Special Session Spotlight: How Latest Appropriations Compare with June Revenue Collections

June 21, 2024

2024 Third Special Session Fiscal Impacts

During Wednesday’s Special Session, the legislature considered five bills and two resolutions. Only two of those bills or resolutions had direct, measurable fiscal impacts to the state:

  • H.B. 3002 – This bill had a positive, ongoing impact to the General Fund of $157,500 from repealing unused appropriations to the Legislature for federalism efforts. This bill also reallocated $10.1 million from nonlapsing balances of various line items and agencies and placed it into the Federal Overreach Restricted Account (account). From that account, the bill then appropriated $5.3 million to the Department of Natural Resources and the Attorney General for purposes allowable under the account’s authorizing statute. The estimated amount remaining in the account for FY 2025 is just under $4.8 million.
  • H.B. 3004 – This bill had a positive ongoing impact to the General Fund of $6,200 due to reducing per diem expenditures from repealing the Project Entity Oversight Committee.

June Revenue Reports

These positive fiscal impacts, however small, were welcomed by the relatively stagnant revenue growth observed in the latest revenue reports. Last week, the Tax Commission published collections through June 7th. The Revenue Summary Report shows Individual Income Tax down $250.3 million or 4.1% less year-over-year (YoY). On the other hand, State Sales and Use Tax is up $89.0 million or 2.2% YoY. Still, as shown in the June Revenue Snapshot, total collections from all sources to the Income Tax and General Funds are within a percentage point of the consensus forecast. As discussed last month, the legislature built into the current budget a $150 million buffer, which is about three times larger than the current deviation between collections and forecasted revenues.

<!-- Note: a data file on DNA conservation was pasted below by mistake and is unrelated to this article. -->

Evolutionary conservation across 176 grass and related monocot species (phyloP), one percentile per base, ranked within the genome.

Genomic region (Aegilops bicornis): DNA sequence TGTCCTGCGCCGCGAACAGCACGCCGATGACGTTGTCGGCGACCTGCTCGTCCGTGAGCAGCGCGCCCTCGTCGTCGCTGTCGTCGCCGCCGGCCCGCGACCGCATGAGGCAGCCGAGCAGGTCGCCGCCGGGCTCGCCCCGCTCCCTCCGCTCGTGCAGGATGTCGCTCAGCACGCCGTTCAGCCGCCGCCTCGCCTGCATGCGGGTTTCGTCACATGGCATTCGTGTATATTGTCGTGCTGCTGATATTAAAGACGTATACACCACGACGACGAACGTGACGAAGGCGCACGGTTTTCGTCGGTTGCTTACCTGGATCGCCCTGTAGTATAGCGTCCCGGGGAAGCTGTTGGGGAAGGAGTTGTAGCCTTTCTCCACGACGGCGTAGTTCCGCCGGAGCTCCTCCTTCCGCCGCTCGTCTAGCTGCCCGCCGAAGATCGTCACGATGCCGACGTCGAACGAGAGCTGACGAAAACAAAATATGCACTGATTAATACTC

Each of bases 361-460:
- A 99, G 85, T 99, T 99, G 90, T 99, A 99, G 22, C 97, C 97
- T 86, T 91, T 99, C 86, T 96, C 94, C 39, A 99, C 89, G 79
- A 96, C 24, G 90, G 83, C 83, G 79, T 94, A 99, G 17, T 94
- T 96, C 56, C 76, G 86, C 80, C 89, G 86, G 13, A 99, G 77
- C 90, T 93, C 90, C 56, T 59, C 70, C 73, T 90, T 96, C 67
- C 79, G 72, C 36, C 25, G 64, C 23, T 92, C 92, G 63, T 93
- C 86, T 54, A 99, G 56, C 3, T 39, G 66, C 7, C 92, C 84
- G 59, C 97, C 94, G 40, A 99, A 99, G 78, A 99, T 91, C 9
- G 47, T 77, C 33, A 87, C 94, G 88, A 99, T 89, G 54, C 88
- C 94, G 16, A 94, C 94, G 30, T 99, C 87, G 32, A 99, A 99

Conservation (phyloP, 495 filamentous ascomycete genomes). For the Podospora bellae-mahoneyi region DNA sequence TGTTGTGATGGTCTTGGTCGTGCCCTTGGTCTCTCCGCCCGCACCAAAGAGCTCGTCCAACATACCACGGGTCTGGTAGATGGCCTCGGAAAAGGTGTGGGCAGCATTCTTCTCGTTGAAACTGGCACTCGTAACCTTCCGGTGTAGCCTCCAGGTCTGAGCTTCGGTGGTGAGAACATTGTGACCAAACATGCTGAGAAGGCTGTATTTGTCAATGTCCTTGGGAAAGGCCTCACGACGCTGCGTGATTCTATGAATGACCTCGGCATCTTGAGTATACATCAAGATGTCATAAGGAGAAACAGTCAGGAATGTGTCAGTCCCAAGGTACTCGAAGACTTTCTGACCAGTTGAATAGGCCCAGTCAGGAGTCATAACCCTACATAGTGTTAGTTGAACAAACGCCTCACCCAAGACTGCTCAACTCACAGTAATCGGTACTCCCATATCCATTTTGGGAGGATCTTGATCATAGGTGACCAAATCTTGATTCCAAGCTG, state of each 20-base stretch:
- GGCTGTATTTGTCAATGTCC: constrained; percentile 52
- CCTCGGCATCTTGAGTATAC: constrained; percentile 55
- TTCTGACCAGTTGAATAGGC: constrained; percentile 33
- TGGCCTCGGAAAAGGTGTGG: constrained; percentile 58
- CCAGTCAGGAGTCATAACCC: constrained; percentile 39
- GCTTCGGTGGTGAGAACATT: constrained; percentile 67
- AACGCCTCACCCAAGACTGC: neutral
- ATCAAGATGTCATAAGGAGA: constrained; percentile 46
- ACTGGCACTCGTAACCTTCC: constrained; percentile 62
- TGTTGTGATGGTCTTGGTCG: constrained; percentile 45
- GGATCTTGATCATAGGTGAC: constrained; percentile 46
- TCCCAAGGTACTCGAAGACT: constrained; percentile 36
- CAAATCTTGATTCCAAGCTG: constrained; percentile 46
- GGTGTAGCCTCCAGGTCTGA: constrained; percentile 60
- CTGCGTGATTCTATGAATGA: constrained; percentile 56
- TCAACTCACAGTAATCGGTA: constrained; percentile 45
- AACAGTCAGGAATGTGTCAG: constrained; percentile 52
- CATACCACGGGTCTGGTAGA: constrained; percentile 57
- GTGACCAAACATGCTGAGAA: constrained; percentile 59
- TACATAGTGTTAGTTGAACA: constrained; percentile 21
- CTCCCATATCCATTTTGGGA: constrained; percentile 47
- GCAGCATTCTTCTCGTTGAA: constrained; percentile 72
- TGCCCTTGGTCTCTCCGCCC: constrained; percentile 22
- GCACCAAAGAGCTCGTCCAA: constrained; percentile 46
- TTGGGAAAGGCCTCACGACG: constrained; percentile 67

Economists suggest that the final quarterly payment for corporate income tax, currently up 4.4% over FY 2023, could prove to be a source of volatility as the fiscal year comes to a close. On the bright side, vehicle registration fees are continuing their upward trend, contributing an additional $31.2 million to the Transportation Fund when compared to last year at this time.

It’s worth remembering that this month’s report reflect sales and wages that took place in April and were collected in May. As always, July’s report will preview the FY 2024 yearend, while the final report will be published in October after close out.

The reports referenced in this post are available at the following links: 
June Revenue Snapshot (FY 24)
Tax Commission Revenue Summary (Period 11, FY 2024)
Revenue Publications Archive